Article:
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24 May 2007

Paper cuts

We note well, and with thanks, Coming Anarchy's point regarding the nature of good intelligence operations. It is merely the routine and (entirely understandable) reaction of our knuckle-dragger contingent – whose allergy to anything resembling desk work is well known - that prompted our earlier caveat regarding the multiple origins of our thought.

It is also for us somewhat ironic, though, and prompts us to a longer digression on related matters. For a number of years, not too long ago, we found ourselves often called upon to brief newly baptized young analysts (of exceedingly tender years and excitable sensibilities) on the expectations and realities of their newly chosen professional path – which was by all historical trends going to end buried in a small cubicle somewhere in the depths of a sub-basement vault. Our emphasis during these lectures was indeed very similar to the point raised by Younghusband, and for good reason (although regrettably not as well phrased due to the inelegance of the bureaucratic principles we also served.)

We often think of those lectures, however, now that we are several years into the Long War – and now that the usual mode of transportation for some of those “youngsters” may involve something armored (or at least very fast); and now that they may find themselves carrying their personal weapon far more often than their courier bag, or wearing 5.11’s more than they might their dinner jackets. We do not think they were wasted – nor the emphasis misplaced – but the culture is changing as more and more the roles between worlds blur.

We love the quote nonetheless, and think its message is well conveyed. Which brings us back around to what is perhaps the essential point of the entire debate - it is first and foremost a matter of perceptions. In the old days, one was either a boffin or at the sharp end, and the boffins were the boys which mattered most for eventual victory. We now seek to employ (for not all, but increasingly many positions) the warrior/scholar - a mixture of sage and adventurer, of the thinker and man of action. He must be capable in one day of shifting between the hallowed debates at the highest levels of academia to the most decisive of deeds in the streets of some foreign city. He must be comfortable with the diplomats as much as the mercenaries, and master not only the arcane technologies of information production and knowledge management but also a wide range of foreign and US small arms and other weapons systems. (In fact, the astounding variety of the latter requirement is in itself a fascinating microcosm of experience - perhaps something for comment later, with any luck including the photographic input of the gentleman at The Donovan.)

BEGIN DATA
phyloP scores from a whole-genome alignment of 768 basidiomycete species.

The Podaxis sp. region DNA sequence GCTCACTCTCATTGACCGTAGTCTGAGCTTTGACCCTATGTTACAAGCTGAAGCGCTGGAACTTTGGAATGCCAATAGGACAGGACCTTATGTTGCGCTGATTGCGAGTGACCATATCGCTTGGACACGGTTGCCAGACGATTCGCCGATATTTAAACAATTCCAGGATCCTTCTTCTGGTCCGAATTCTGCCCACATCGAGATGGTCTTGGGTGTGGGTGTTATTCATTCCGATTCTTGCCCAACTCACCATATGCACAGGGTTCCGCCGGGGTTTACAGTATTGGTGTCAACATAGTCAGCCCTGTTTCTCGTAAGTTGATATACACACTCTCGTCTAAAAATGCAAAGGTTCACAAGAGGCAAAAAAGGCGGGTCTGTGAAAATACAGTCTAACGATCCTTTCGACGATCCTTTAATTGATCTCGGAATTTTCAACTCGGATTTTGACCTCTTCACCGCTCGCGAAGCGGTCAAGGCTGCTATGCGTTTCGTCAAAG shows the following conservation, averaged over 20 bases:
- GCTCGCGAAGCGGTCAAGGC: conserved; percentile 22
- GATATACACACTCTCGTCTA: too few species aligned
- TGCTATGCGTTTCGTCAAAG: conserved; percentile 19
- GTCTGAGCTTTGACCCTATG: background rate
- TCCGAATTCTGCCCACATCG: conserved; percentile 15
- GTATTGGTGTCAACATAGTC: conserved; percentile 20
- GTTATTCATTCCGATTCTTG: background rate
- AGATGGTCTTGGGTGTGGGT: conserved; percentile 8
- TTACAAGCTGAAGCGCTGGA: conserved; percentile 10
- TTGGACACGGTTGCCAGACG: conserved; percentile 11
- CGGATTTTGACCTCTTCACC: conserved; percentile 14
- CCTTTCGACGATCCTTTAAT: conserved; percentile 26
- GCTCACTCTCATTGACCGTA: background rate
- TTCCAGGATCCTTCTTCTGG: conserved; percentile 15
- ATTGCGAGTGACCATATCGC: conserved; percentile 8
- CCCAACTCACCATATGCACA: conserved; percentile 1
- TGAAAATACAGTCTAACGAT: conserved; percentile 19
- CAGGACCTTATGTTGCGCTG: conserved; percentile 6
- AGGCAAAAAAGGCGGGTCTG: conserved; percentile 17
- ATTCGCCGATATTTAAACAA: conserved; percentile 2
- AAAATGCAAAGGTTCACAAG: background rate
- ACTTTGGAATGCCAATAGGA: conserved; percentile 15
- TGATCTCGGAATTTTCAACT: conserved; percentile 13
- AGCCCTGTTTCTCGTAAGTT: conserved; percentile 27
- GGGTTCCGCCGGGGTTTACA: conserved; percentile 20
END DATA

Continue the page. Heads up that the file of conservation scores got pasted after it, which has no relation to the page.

Some of the debate here at Kent’s Imperative is the playing out of tensions between those two realms. The old moulds of the Cold War and the False Peace have been irretrievably shattered – and in their stead the community is remaking itself. Perhaps the most visible signs of this transformation will be in the mystique and the manner in which it is cultivated and conveyed. We are not sure what the new ideal for a culture, and a shared sense of self, should be – especially in a community fast privatizing and scattering to the winds. But we know that it is the work of our days to shape it as best as possible, into what will serve most closely the needs of tomorrow.

To this end, we also note Verification’s recent comments regarding youth outreach by the community. We agree that most of the day to day business of the profession is far from glamorous – and indeed, even that which would be the stuff of fiction otherwise is fraught with the kinds of details that render the concept of glamour quite far from mind (dysentery tends to do that, likewise a lack of showers, or even the cramped confined of the typical windowless office stuffed with rapidly obsolete computing hardware.)

But this is not the manner in which we choose to remember such days and deeds – rather, it is a choice, in much the same manner as the dispatches of the British Empire, to gloss over the baser considerations (in such narrow contexts alone), in pursuit of a better expression to give meaning and merit to the lives spent in the service of that which will never be known to the outside world. This is equally important for the children of those who serve, as it is for those deciding whether or not to enter the field.

Their disillusionment will come in time, one way or the other – but perhaps in all of this, the seed of belief in a higher purpose can be planted firmly, to sustain them through the dark nights. Thus our lectures have changed, on the rare opportunity we give them these days, and our emphasis is on the rare and fleeting moments of individual exceptionalism and near legendary impact. For we have other means of cultivating intelligence professionals to excel in the day to day business of normal activities – but we must inspire them against the day when they will be called to perform above and beyond.

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